Friday, October 23, 2020

AFI Fest Spotlight: My Donkey, My Lover and I

I’m delighted to be covering a number of selections from AFI Fest 2020. The festival runs October 15th-22nd, 2020, and films are available to watch online during that time.

My Donkey, My Lover and I
Directed by Caroline Vignal
Festival Information

There are bad ideas that only reveal themselves to be mistakes once they’ve been made and their consequences have become clear, and there are others that should never have been considered in the first place. One reason that the latter do occur and are given the opportunity to play themselves out in a painfully awkward way is that those who do not have anyone else to consult are forced to ratify their own opinions, which might not involve the proper degree of consideration and the recognition that hoping for a positive outcome that is very unlikely to happen won’t make it any more possible.

Antoinette (Laure Calamy) is a fifth-grade teacher in France having an affair with Vladimir (Benjamin Lavernhe), the father of one of her students, Eléonore (Olivia Côte). When she learns that Vladimir is postponing a trip they were supposed to take together to go hiking with Eléonore and his wife, Alice (Louise Vidal), she decides that the reasonable thing to do is to plan a hike of her own, complete with a donkey rental. When she arrives in the Cévennes, she finds herself utterly unprepared for the physical ordeal that lies ahead, as well as lacking a concrete plan for how to insert herself into Vladimir’s family without his wife – or his daughter – realizing that something is going on.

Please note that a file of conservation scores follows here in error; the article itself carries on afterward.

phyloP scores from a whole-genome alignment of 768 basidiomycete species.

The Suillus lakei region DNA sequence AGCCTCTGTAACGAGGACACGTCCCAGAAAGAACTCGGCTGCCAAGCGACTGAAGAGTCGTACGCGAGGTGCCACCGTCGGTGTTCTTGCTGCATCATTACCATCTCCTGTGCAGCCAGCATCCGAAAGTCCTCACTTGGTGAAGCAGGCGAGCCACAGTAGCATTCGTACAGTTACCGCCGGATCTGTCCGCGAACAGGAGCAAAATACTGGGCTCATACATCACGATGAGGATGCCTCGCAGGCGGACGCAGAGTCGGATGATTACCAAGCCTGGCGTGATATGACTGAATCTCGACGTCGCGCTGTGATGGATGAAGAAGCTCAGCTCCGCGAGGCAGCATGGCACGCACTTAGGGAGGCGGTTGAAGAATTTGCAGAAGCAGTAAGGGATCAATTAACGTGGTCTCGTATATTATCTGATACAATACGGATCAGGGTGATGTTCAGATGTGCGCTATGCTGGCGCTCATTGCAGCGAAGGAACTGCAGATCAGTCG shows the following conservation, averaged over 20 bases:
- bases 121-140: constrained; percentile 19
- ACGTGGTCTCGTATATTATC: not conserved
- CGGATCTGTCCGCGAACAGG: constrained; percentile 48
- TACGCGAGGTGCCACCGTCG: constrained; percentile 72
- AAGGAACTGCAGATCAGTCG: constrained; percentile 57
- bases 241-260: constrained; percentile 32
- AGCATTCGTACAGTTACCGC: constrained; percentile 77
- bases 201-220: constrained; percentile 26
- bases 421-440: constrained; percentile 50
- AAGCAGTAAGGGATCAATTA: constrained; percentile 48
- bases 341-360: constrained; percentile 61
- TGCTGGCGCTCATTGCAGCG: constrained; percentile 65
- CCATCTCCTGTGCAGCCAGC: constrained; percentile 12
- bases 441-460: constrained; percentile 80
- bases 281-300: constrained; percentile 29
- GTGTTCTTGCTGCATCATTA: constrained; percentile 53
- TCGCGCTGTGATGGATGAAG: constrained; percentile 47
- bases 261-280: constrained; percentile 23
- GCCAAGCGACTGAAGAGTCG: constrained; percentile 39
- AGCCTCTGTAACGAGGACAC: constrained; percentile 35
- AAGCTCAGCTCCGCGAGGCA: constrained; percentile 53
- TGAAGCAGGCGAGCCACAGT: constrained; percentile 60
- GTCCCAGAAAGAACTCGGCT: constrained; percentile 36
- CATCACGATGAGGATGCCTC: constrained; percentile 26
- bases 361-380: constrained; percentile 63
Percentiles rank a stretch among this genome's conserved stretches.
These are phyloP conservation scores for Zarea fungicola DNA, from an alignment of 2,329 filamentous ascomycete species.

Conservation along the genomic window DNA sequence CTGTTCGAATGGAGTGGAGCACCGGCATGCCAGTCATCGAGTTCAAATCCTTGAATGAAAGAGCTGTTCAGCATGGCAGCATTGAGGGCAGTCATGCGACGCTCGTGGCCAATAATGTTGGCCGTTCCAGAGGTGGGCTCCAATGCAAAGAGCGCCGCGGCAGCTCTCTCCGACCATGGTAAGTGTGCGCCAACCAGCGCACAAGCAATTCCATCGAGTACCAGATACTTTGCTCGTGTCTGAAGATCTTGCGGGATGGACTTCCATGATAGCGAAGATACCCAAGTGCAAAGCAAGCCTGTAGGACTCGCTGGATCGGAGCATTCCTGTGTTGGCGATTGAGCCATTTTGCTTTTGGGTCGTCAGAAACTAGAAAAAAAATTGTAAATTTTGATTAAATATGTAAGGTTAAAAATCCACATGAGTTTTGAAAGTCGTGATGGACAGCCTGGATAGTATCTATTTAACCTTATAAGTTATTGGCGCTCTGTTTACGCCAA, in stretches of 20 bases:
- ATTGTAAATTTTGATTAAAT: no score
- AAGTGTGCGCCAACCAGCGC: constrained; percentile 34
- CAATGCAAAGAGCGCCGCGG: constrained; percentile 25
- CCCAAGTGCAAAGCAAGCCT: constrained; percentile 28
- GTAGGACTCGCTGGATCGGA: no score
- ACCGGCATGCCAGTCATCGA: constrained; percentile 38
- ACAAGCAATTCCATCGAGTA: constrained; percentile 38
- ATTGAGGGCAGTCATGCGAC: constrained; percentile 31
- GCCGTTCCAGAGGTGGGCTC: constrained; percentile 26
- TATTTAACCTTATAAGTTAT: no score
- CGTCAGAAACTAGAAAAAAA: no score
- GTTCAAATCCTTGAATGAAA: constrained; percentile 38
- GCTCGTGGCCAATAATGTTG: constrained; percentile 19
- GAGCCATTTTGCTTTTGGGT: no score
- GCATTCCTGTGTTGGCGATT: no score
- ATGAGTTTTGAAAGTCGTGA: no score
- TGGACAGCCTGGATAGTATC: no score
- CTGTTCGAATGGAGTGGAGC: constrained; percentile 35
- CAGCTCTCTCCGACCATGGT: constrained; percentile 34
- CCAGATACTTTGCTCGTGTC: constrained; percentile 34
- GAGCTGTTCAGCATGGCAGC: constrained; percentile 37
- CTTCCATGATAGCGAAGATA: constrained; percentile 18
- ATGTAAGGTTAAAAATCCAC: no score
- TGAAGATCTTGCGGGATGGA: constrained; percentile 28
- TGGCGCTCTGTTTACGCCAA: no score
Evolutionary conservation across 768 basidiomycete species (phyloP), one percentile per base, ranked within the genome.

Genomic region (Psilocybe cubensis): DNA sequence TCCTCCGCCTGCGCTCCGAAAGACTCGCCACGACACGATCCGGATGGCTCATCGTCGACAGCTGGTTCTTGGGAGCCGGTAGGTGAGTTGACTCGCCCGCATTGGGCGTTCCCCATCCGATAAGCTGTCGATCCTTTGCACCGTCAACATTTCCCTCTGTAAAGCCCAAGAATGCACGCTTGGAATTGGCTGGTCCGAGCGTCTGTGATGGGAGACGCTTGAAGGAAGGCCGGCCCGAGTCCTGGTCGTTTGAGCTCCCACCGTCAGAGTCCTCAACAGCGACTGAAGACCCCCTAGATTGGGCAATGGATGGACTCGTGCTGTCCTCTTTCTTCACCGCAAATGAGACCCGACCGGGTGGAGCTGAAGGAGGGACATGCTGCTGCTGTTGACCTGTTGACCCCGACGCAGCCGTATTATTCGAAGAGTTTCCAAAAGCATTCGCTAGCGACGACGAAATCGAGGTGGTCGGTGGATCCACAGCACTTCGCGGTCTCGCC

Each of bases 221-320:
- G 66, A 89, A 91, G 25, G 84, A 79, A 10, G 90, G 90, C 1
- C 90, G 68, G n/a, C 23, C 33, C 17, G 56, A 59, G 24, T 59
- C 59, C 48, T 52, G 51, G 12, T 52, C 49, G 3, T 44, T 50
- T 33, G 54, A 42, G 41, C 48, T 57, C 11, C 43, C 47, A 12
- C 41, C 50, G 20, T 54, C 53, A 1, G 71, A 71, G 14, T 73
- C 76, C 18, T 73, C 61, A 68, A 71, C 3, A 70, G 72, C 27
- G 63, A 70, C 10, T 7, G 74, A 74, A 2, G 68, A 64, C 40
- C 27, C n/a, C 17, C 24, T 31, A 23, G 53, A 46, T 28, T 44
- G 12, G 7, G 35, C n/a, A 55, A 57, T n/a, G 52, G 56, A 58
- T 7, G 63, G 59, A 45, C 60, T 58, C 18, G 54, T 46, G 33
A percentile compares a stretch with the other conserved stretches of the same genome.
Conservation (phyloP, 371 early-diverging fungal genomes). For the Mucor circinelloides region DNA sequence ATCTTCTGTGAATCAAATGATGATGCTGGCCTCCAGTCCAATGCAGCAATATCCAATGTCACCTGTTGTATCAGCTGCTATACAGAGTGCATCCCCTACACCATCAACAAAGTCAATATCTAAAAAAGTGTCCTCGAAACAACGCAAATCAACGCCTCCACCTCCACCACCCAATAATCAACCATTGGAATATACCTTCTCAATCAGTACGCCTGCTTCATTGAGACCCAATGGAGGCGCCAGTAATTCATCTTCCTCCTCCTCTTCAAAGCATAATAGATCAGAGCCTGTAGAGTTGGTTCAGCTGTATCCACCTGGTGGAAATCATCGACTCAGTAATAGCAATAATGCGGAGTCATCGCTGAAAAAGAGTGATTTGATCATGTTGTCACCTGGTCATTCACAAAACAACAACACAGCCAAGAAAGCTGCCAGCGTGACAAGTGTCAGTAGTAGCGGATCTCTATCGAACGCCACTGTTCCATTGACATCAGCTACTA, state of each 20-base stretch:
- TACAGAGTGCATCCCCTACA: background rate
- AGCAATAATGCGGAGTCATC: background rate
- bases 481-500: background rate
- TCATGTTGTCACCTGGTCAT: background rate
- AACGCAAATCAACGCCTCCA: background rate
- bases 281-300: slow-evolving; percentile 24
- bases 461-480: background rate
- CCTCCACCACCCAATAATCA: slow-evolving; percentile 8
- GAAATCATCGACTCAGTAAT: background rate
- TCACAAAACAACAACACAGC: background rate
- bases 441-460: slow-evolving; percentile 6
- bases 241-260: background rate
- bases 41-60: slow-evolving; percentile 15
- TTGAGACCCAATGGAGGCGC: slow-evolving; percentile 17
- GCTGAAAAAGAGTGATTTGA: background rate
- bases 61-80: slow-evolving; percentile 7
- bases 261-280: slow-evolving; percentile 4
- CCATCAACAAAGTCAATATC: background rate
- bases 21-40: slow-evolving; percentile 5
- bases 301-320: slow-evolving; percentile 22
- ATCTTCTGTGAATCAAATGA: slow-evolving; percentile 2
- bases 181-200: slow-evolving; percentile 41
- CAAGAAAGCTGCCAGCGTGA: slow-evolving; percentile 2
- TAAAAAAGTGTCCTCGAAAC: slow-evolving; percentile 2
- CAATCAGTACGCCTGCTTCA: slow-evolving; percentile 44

This film’s premise, and its title, are inherently comical, and the execution of this concept could have been less than serious and compelling. Instead, it embraces Antoinette’s nervous energy and uses it to tell a humorous and enjoyable tale of a woman completely blinded by love. Antoinette reveals what she has done to a table full of strangers upon her arrival, inviting curiosity and judgment. She is surprised to learn that no one else has booked a donkey, and only when she becomes frustrated with her slow-moving traveling companion does she begin to acknowledge that everything she is doing may not be in service of her happiness.

Calamy is bursting with so much enthusiasm and laughter that it’s hard not to like her even though her choices are so unfortunate. The glee she transmits is infectious, and Antoinette seems even to impress Alice, the happiest member of that family to encounter her on their trip far from home. This film could have been predictable and derivative, but, thanks to unexpected pivots in the script, instead it’s a joyful and entertaining trip to a place that is filled with beauty and people thinking about other things that get in the way of them noticing.


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